TURBULENT AMERICA presents three decades of work by photojournalist Jean-Pierre Laffont covering American culture and history from the 1960s to the 1980s.
Jean-Pierre Laffont has always been a free spirit and a gifted, singular photographer, loyal to his own insatiable curiosity and uninterested in assignments. He sought to tell the stories of his era with a tender and compassionate gaze. Upon arrival in the United States in 1965, he quickly became a privileged witness to a nation embroiled in controversy and for three decades photographed its political, social and cultural mutations, observed the fate of its leaders and documented the tragic divisions of its civilization. This Turbulent America is above all his: brimming with spontaneity and humanity. In the intense canvas he paints for us, we find an abundance of the events that left their marks from the 60s to the 90s; the heroes and heroines; the captivating parade of social outcasts and fanatics, and the daily life of a people who live by the rhythm of their country’s failures and its moments of euphoria, harsh as well as liberating. Today, his photographic odysseys, filled with iconic images, bring history back to vibrant life in the form of a personal archive of events, which helped chisel the multiple facets of his adopted homeland.
– Jonas Cuénin
AMERICA AS I LIVED IT
“I was born French in Algeria, grew up in Morocco, and studied photography in Switzerland, before finding work as a photographer of movie stars in Paris. What I wanted to be, however, was a photojournalist and it was the United States that fascinated me. I arrived in New York in 1965 and for more than 3 decades, I traveled trough the country trying to capture the spirit of the times. In the Sixties, New York was dirty and dangerous. The country was going through profound changes and it looked like everyone was in the streets protesting. In the Seventies, the American dream seemed to be disintegrating. The American people no longer trusted their government. I covered the rise of the Black power movement and the Ku Klux Klan. During President Carter’s years, I did photo essays with the poor in his home state of Georgia. The American spirit was down. Still, the war in Vietnam had ended and through the hippie movement, the American youth found its voice and optimism. In the Eighties, Americans were ready for a new beginning. When I look back at the individual photographs I took during this quarter-century period, the images at first seem to depict a ball of confusion… riots, demonstrations, disintegration, collapse and conflict. Taken together, the images show the chaotic, often painful, birth of the country where we live in today: 21st-century America. They do what photographs do best: freeze decisive moments in time for future examination. These photographs form a personal and historical portrait of a country I have always viewed critically but affectionately, and to which I bear immense gratitude.”
The show includes 118 images ranging in size from 20.5×30.5cm (8″x12″) to 180.5×120.5cm (71″x47.4″).
Photographer’s Paradise: Turbulent America 1960-1990, Jean-Pierre Laffont / Foreword by Sir Harold Evans / Edited by Eliane Laffont Published by Glitterati Incorporated, 2014. 392 pages; 10×13 1/2″ hardcover with 2 gatefolds; 359 photos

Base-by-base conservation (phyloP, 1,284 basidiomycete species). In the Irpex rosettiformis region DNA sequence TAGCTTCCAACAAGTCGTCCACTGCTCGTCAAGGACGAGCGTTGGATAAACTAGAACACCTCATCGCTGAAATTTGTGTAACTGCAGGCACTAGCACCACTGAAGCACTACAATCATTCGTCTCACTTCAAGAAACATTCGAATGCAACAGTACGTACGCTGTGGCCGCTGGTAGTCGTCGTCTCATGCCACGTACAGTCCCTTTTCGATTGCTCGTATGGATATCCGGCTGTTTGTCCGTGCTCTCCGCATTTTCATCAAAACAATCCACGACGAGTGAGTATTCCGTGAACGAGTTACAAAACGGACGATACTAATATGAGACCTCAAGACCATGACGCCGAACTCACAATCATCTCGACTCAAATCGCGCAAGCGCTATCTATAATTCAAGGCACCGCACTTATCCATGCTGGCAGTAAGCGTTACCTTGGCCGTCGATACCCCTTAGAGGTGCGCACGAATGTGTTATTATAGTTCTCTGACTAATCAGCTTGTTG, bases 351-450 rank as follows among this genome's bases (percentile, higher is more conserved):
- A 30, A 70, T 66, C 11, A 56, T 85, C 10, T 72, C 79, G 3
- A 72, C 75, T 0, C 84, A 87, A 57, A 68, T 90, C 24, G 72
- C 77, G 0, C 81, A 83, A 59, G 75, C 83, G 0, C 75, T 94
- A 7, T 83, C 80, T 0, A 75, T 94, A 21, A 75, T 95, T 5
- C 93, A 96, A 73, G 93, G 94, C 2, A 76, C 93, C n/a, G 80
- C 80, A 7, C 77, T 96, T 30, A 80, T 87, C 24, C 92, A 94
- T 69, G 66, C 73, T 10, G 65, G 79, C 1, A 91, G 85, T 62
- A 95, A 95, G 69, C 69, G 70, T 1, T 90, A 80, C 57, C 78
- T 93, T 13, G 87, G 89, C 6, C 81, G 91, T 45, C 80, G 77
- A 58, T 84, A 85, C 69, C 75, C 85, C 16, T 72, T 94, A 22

“Jean-Pierre Laffont’s America is a land of poverty, corporate greed, racism and violence. But it is also a land of optimism where hard work, sheer will and following your dream can lead to almost anything. It is so vast that it can contain both the quiet desperation of fifth-generation farmers struggling to remain on their family land and the hopes of a new immigrant searching for a better life.”
– New York Times
“Laffont joined the long tradition, beginning with de Toqueville, of Frenchmen who were able to see what it was.”
– New York Magazine
“Even if you are familiar with the best photojournalism of that time, Laffont’s eye for the surreal and the surprising is almost uncanny. (…) As his turbulent America unfolds, you see a singular vision emerge: fearless and darkly poetic.”
– The Guardian
“Jean-Pierre Laffont’s extensive photo archive seems almost mythological: How could one photographer cover so many seminal events with such a unique vision?”
“Through Laffont’s lens we see the emergence of a brave new world, one that allows the youth to follow their dreams, for better or for worse. The result is a remarkable monograph that is a work of significant art history, revealing an astonishing breadth, detail, and scope as profound and compelling as the man who took the photographs himself.”
“Paging through Photographer’s Paradise is like watching a nation grow and crumble under its own weight. His images record the vast diversity of communities, societies, and often people on the fringes of those groups. Laffont’s photojournalism becomes a historical record of the times.”
“Laffont might just be the greatest photojournalist you’ve never heard of. The Algerian-born Frenchman covered nearly every story of importance in America during the transformative decades of the 1960s, ’70s and ’80s with provocative clarity, intellectual honesty and emotional resonance.”
– Black & White Magazine
“There’s spiritual balm in the images of what Laffont calls the rural crisis. His poignant pictures are reminiscent of the fortitude and grace immortalized in Dorothea Lange’s images of the Great Depression.”
– Sir Harold Evans, from the foreword of Photographer’s Paradise: Turbulent America 1960-1990